Multifunctional Mathematical Mastery Desk

At early semester, we designed a math room for student to have a better math learning environment. Through the semester, I’m thinking about why we don’t have a specific math desk in a math studying room?

Therefore, I think about to design a math desk for middle school students.

The instructional product I designed, 3M Smart Desk, is a multifunctional mathematical mastery desk for middle school students to use in a classroom setting. It’s an integration of school desk and math-learning tools. It has a removable white-board surface which serves as an erasable scratch paper for drawing graphs, charts, creating models and calculating. Under the surface, there is a working section with scale lines printed on, and hidden storage sections which contain the calculator, ruler, protractor, compass and other geometric tools, markers, and pencils. It is also a height-adjustable mobile workstation as locking castors are under the desk. This desk is designed to improve and motivate effective and efficient math learning.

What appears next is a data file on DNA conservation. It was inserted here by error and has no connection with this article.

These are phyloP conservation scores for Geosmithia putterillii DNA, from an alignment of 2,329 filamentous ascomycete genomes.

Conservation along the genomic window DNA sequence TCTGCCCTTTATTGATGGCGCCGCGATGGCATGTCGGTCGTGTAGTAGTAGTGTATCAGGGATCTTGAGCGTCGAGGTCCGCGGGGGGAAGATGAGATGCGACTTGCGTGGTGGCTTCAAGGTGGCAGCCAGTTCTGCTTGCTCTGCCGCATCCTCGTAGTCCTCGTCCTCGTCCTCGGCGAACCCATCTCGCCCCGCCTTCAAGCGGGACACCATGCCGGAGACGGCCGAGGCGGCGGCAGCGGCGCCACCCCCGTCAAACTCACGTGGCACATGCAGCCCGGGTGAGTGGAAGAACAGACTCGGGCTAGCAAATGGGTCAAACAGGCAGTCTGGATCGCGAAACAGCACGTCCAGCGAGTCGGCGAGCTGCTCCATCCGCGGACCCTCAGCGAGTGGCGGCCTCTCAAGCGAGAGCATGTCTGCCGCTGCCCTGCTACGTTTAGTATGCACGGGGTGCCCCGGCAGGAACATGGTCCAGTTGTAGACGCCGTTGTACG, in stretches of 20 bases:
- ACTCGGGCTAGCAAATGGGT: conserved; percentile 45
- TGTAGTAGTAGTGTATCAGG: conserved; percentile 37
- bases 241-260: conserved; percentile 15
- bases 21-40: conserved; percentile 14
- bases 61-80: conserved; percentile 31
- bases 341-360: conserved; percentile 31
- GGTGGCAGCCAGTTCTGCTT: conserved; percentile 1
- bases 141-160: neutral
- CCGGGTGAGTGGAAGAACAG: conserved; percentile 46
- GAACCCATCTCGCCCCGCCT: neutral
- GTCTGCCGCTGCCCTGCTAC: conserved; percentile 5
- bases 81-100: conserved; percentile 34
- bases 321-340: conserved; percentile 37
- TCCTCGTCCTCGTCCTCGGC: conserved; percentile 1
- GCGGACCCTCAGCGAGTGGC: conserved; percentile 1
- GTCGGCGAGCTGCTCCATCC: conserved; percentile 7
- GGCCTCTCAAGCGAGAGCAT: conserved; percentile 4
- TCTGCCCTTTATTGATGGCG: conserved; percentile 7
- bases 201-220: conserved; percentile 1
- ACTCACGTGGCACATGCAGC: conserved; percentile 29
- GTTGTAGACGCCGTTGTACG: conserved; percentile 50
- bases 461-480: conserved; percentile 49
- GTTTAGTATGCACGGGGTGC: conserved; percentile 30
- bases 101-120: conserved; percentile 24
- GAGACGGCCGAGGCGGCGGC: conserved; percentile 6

This Multifunctional Mathematical Mastery Desk is designed for middle school students, aged between 11-13, in a departmentalized-instruction classroom setting, in NYC Public Schools. Students of these ages, are experiencing social, emotional, and metacognitive growth. And there is a huge number of language learners, such as immigrants and refugees in New York’s public school systems. They require more developmentally appropriate practices and instructions, to achieve an engaged, independent learning, with self-accessible learning tools, as they are developing their social identity, which, according to Erik Erikson (1968) is psychologically the central task of adolescence, and academic ability. In public departmentalized-instruction middle schools, students travel to different classrooms for different subjects. In a common classroom, there will be around 25 students, sitting in their own desks, while the sitting might be arranged in rows or in groups. Students enjoy independent learning interwoven with group working. Math has always been a tough cookie, even anxiety, for American students, especially in middle school. According to the Common Core Mathematics curriculum published by New York City Department of Education (NYCDOE), math learning is moving onto a more abstract and advanced stage, compared to elementary curriculum, and it requires more appropriate tools to support math learning.

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